As for the battle itself, that was exhilarating. Of course, there was no train up for it. Your first training event comes when the man at the wheel is killed and you are told to take it. I admit, I was a bit slow to pickup on the training methodology used by the developers. It's all hands on. I got to the wheel and pressed "E" to interact with it. Then my military training took over. Hands on is muscle memory. Stay out of line of their guns! Cross the 'T'! Take down their sails to limit their mobility! Aim for the waterline to send them to Davy Jones' locker! At this point, I can make a comparison to Sid Meier's Pirates! This naval combat beats that naval combat, and then some, no questions asked. The only thing I found myself wishing for was an Occular Rift setup. In 3D, it would be U N B E L I E V A B L E... or rather so believable I would duck the cannonballs as they flew at me. Just wow.
The other thing I found to be ridiculously enjoyable is the three dimensional nature of the game, not to be confused with 3D. By three dimensional I mean you have to look up. Up is a viable direction and climbing is something Edward Kenny, the main character, does nearly as well as the New World monkeys that surround him in the game. It is fun climbing to high places and diving into Caribbean waters. But the most fun for me is running along the rooftops of Havana, jumping from building to building, while chasing foes. That is a blast and I find myself going to the roof tops as my major way of getting around, because as you can see from my stats above I've made the town guards very angry. But hey, it wasn't me that started the bar brawl. I just put an end to it. ;-)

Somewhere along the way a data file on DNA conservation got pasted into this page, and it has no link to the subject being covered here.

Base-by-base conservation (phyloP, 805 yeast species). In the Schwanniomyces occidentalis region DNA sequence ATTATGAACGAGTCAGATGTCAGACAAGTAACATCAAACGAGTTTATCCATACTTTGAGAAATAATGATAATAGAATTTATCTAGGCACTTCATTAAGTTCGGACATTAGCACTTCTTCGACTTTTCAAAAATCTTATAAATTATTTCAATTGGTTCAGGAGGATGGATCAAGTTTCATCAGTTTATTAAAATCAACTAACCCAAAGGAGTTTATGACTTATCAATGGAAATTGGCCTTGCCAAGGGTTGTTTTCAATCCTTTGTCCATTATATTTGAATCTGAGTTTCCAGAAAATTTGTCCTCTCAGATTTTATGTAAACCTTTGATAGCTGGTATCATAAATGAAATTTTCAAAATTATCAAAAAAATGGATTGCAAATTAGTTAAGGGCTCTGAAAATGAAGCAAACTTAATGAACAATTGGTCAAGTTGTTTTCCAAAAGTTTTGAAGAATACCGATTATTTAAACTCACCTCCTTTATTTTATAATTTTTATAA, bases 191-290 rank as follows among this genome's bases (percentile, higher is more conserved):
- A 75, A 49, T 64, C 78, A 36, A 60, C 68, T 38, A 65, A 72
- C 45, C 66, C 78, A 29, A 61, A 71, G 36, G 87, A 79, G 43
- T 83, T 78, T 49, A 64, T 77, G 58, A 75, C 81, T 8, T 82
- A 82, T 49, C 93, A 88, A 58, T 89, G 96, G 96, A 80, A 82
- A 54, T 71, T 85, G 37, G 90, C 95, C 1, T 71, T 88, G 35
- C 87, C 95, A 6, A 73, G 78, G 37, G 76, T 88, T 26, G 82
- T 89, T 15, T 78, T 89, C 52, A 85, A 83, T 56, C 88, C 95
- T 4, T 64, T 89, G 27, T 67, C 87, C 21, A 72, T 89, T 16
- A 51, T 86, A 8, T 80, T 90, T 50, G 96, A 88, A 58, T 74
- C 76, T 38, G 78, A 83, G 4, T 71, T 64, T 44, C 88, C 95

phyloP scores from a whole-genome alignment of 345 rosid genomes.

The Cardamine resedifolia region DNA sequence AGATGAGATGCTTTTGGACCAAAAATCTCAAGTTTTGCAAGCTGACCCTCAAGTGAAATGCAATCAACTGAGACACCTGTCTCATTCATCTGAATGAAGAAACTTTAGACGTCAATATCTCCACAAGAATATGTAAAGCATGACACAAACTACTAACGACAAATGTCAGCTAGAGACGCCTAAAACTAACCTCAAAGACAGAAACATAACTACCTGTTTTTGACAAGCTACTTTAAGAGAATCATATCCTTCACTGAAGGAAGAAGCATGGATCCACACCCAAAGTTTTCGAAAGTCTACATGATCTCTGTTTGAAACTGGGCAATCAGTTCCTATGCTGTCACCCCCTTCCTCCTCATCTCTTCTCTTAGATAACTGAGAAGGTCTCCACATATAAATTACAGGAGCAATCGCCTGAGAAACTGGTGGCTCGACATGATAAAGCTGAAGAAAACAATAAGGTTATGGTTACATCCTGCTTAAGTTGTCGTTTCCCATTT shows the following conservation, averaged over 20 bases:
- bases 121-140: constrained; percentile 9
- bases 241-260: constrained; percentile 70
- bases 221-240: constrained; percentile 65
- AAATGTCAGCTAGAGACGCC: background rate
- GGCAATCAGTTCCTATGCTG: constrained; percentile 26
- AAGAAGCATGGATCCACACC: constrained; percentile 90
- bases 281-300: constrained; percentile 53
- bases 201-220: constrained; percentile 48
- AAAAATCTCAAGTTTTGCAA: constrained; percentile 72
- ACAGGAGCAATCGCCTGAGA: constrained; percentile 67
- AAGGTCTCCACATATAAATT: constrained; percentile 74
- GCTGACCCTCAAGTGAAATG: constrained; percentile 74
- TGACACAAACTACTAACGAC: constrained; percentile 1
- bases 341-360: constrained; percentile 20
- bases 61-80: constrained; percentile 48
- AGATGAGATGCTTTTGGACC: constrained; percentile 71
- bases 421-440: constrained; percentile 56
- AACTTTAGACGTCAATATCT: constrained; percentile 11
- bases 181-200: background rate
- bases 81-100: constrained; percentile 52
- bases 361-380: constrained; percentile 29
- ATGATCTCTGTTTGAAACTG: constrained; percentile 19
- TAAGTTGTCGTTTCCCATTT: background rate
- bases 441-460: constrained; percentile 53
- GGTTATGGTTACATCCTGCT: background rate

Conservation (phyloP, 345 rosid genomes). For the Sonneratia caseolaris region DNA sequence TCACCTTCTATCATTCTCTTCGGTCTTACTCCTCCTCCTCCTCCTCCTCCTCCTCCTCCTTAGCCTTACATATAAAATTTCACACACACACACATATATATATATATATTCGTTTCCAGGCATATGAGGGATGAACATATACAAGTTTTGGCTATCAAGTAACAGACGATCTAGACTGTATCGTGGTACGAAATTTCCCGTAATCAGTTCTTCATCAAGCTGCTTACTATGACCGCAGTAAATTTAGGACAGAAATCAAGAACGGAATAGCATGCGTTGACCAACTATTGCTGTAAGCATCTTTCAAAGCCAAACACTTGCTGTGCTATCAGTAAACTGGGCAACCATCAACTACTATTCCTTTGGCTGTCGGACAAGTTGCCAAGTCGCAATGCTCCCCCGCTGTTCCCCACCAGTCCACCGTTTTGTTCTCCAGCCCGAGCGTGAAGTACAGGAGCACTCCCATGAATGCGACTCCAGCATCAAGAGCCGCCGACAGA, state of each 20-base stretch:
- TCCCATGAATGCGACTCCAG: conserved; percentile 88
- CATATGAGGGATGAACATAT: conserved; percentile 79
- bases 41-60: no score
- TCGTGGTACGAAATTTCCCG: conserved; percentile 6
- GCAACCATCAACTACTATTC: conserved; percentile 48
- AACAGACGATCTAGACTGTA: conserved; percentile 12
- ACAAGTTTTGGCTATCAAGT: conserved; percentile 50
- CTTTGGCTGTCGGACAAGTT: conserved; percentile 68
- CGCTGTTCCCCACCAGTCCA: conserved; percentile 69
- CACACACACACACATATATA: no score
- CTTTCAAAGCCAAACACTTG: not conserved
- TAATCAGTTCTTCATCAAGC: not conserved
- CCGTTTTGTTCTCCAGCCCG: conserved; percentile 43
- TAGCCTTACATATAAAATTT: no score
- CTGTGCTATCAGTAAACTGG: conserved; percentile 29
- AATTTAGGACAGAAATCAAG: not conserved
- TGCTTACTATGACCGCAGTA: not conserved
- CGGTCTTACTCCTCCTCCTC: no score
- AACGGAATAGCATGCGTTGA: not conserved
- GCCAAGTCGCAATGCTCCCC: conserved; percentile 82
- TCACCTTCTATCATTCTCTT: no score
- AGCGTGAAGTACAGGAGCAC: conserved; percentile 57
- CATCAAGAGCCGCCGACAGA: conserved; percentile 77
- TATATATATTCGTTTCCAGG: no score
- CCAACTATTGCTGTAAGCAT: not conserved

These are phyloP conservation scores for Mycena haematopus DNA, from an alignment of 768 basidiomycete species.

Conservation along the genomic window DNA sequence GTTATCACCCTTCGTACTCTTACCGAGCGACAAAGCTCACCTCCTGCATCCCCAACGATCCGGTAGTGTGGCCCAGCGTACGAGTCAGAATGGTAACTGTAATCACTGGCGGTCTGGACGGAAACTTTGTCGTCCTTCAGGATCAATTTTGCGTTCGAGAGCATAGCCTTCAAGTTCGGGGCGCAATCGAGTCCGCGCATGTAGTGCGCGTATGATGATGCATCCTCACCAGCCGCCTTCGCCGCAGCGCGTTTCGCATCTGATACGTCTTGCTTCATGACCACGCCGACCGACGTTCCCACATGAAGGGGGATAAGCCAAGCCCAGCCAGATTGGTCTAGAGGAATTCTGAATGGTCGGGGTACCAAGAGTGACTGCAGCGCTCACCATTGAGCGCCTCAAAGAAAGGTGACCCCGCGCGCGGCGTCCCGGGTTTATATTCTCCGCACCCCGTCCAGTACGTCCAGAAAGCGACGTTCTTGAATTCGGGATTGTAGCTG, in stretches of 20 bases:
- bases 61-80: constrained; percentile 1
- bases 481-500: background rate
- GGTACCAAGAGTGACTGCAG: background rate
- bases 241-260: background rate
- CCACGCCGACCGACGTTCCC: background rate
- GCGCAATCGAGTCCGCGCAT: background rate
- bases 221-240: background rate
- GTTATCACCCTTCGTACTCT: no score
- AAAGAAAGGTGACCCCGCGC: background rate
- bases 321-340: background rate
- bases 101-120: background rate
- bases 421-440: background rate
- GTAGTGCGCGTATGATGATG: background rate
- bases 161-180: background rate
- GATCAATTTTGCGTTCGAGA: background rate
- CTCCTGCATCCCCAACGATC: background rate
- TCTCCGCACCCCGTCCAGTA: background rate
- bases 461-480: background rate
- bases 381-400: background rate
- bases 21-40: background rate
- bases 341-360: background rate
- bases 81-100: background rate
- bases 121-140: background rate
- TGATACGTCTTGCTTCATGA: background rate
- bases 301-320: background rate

And the climbing has a practical purpose in the game as well. It allows you to get the lay of the land as it were. In a practical sense, it allows you to map the environment whether it be jungle or city. These perches are marked by a raptor, a hawk of unknown species - at least to me. It sort of looks like a Red Tail Hawk and those are native to the Caribbean year around so could be. Maybe I'll look it up or ask a dev. Anyone know for sure? Anyway, once you attain one of these perches by climbing to it, you can "sync" from there. Then the game launches you into a 360 degree panorama of the area that is simply spectacular. Here, judge for yourself (hawk included.)
[caption id="attachment_1649" align="aligncenter" width="2560"] Getting My Bearings in Havana[/caption]
I find myself syncing three or four times while I'm up there just to take in all the details. It truly is a view to remember. But this isn't what the game graphics look like. The game graphics are good but are obviously game graphics with clipping, et al. The panoramas are more like a fine water color portrait and are more work of art than game graphic. Once synced, the area shows up in detail on the map and you can fast travel across it. In Havana there are eight such perches. I've only done two so far. I can't wait to do the other six.
But as awe inspiring as all this is, the thing that really, really made me sit up and say "what the..." was what I thought was going to be a cut scene after I'd completed my first achievement, Heroes Aren't Born. But instead of a cut scene, I found myself "looking" at a woman with burgundy hair and a decidedly non-eighteenth century room. Shiver me timbers! You see, this is my first foray into Assassin's Creed. I don't read spoilers. I like to come into a new game as a complete noob as it were. And this particular twist in the game really took me by surprise. That's all I'll say about it, as I don't like giving spoilers either. But I think I really like it. I'll have to explore it more, that's for certain. Aye matey, expect to read more about my latest adventure in the weeks to come.